St. Petersburg’s Tangerine Plaza has mostly remained empty since a Walmart Neighborhood Market vacated the city-owned site – in a federally designated food desert – in 2017.
Several city officials have expressed frustration over the derelict strip mall’s ongoing redevelopment process. They now have a new offer to consider, one that doesn’t require financing, subsidies or a complete rebuild.
Developer Robert Blackmon, a former city council member and mayoral candidate, submitted an all-cash proposal Aug. 11 to purchase the property at 1794 22nd St. S. for $1.62 million. However, those plans would also eschew a significant affordable housing component and focus on retail options.
“Currently, the administration is working with a group on a potential agreement that I understand will be coming to city council fairly soon,” said Councilmember Gina Driscoll. “I’m hopeful that will work out. But at the same time, Mr. Blackmon has presented a very intriguing offer.”
Other local leaders share that sentiment. Mike Sutton, president and CEO of Habitat for Humanity of Pinellas and West Pasco Counties, offered his thoughts on the project to city officials in an emailed letter obtained by the Catalyst.
Administrators and council members recently approved a development agreement with Habitat for the Pelican Place townhome project. It will provide 44 affordable homeownership opportunities at 2100 18th Ave. S., directly across the street from Tangerine Plaza.
In his letter, Sutton wrote that the organization is “excited” to learn more about Blackmon’s proposal “and how it could greatly benefit the community.” He noted the site’s history as a shopping and community gathering hub and believes it still holds “immense potential for revival.”
“Picture a revitalized Tangerine Plaza where residents from our development can easily access essential services, such as a grocery store, dine and socialize,” Sutton wrote. “In turn, the plaza would benefit from our community members’ renewed energy and patronage.”
The letter does not mention the Sugar Hill Group, which first sought to acquire the property in 2020. Those negotiations fell through, and the development team submitted an unsolicited proposal in May 2022.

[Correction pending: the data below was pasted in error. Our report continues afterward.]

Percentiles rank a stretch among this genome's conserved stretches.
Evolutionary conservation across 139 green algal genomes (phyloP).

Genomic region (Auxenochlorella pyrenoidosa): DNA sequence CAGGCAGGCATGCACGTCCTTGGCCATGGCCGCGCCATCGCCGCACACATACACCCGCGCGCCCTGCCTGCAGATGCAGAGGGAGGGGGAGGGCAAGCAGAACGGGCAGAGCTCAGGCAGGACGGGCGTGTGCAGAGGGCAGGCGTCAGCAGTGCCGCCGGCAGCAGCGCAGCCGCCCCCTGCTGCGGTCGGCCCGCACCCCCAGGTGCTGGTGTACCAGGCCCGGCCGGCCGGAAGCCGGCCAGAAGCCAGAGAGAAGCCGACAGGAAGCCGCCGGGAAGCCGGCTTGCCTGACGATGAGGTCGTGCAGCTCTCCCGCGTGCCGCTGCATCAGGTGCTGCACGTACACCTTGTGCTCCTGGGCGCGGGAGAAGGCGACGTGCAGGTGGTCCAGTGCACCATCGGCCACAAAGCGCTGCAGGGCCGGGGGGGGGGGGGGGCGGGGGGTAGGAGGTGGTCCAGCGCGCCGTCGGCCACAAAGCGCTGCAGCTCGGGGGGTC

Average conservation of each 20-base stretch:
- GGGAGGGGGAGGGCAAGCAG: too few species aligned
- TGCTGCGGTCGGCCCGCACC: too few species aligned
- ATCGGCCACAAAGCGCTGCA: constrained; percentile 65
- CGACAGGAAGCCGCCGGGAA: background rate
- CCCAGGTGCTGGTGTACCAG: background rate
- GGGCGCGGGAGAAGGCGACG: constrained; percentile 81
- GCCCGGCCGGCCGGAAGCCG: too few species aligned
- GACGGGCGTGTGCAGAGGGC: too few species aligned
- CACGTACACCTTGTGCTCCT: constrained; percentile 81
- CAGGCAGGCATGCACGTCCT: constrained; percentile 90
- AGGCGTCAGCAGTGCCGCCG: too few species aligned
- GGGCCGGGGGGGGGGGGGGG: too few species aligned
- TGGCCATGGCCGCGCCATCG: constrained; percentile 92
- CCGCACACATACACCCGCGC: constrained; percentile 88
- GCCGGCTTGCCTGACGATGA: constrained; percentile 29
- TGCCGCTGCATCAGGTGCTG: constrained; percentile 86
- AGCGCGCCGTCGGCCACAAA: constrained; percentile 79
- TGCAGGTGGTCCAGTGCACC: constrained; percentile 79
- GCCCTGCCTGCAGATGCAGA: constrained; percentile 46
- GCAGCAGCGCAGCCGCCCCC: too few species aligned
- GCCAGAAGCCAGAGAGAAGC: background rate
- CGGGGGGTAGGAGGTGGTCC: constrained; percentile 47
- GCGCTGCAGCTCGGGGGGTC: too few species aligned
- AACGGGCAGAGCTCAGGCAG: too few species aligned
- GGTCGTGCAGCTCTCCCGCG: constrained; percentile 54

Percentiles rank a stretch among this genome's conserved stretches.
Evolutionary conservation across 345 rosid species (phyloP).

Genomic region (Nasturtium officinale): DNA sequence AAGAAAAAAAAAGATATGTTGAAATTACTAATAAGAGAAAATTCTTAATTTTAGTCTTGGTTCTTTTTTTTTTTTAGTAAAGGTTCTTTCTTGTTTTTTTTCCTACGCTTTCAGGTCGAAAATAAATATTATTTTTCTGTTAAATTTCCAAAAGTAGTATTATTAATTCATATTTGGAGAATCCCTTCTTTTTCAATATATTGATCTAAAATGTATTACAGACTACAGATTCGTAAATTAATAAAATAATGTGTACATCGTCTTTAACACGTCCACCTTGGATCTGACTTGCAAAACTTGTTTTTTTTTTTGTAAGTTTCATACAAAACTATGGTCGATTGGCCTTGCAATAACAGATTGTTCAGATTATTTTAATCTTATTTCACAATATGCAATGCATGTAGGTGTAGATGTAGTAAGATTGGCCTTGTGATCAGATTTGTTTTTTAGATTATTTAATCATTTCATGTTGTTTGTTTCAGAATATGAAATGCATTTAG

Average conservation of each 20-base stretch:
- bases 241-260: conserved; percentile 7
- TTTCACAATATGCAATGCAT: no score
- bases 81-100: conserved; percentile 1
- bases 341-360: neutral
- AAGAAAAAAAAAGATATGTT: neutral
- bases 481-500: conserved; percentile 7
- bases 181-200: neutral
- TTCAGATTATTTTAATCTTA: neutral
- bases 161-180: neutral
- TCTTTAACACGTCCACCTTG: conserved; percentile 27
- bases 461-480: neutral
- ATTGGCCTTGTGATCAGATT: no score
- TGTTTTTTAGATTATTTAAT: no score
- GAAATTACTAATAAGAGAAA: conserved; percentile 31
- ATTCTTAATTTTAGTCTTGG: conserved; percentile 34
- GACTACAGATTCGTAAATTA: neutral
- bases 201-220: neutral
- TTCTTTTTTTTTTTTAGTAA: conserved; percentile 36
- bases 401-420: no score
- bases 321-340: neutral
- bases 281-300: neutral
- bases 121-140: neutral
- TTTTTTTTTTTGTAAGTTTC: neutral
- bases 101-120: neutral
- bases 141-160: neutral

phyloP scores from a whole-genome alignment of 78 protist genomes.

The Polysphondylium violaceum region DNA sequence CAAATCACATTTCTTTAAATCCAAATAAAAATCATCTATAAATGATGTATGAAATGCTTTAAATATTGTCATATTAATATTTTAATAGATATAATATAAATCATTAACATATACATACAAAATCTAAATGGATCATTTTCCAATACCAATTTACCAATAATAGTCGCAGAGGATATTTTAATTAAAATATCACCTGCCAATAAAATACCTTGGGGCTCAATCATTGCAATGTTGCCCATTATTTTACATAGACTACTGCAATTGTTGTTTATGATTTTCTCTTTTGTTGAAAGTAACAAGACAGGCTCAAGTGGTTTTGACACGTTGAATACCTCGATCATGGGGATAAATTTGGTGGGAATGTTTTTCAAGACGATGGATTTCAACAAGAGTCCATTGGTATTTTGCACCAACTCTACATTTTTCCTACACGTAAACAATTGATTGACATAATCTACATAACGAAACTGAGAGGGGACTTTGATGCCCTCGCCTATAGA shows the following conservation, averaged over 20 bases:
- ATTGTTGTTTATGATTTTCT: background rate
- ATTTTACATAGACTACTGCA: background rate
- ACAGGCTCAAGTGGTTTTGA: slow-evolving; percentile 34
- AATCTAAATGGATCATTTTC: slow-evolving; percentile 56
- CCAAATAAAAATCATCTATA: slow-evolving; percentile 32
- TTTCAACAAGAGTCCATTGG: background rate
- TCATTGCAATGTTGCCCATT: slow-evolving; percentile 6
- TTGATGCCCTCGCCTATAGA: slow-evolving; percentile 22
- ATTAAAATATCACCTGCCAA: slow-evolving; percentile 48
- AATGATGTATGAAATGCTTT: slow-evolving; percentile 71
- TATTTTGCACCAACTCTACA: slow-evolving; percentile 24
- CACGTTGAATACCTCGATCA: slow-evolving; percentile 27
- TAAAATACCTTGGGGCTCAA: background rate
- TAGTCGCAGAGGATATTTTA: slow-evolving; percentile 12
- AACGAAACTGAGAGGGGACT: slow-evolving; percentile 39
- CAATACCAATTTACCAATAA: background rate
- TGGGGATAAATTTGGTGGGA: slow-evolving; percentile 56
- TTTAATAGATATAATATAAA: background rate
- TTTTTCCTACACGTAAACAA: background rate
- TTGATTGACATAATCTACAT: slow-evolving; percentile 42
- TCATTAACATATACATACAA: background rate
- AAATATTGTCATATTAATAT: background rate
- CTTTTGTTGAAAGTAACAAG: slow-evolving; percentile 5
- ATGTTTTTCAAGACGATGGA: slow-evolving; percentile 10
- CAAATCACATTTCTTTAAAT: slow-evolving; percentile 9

Sugar Hill seeks a 75-year, $1.5 million lease, which equates to $20,000 annually. The group plans to demolish the 40,000-square-foot space and construct two buildings with 115 affordable housing units.
They would also build a smaller retail center that would likely feature an independent grocer, a continued focus for city officials. However, funding – and time – remain issues.
“I’ve expressed my frustration multiple times over the years about how long this process has taken with Tangerine Plaza,” Driscoll said. “And then we get this one in (Blackmon’s), and it’s kind of an 11th-hour play. But … it’s a very different kind of offer. And being able to have that money in hand to reinvest in the community in other ways is a compelling idea.
“And it’s one that I don’t think we should take lightly.”
In an interview Wednesday, Sutton expressed his anticipation to see what the future holds for the plaza. He said Blackmon shared his intention to bring a grocery store to the area, and Sutton appreciates the former city councilmember’s enthusiasm to revitalize the site.
He also noted that 44 Habitat families would soon need food and retail options. While that is a focus, Sutton and Driscoll realize the area needs more affordable housing.
Regardless of who redevelops the plaza, Sutton wants it to complement “what we’re doing across the street.”
“We’re open to collaborate and partner with whatever takes form on that property,” he added. “I think all options need to be weighed to figure out what’s the best use for that property – and what’s going to most benefit the community and residents.”
While Sutton said he and his organization are familiar with multiple Sugar Hill Group members, no one has formally reached out to discuss their respective projects. There is still time, as he expects construction on Pelican Place to commence by September 2025.
Sutton credited the mayoral administration for their support and believes “Habitat has a good track record of meeting deadlines.” Driscoll called Pelican Place “a game-changer for the neighborhood.”
She also expects city administrators to include “a timeline with certain deliverables” when they present a development agreement with Sugar Hill. Driscoll said those checkpoints would ensure the project continues moving forward.
She believes administrators are taking Blackmon’s offer seriously. However, Driscoll noted they have negotiated with Sugar Hill for years and said it is “pretty late in the game.”
The city council will vote on the upcoming agreement. Driscoll explained that disapproval would not require administrators to present Blackmon’s proposal, and they “could choose to do nothing.
“But I think they understand that this property has been vacant for far too long,” Driscoll said. “And it’s in a neighborhood that really needs the resources. Whether it’s housing or having a solid slate of retail options and services that are right in their neighborhood … it’s time for progress.”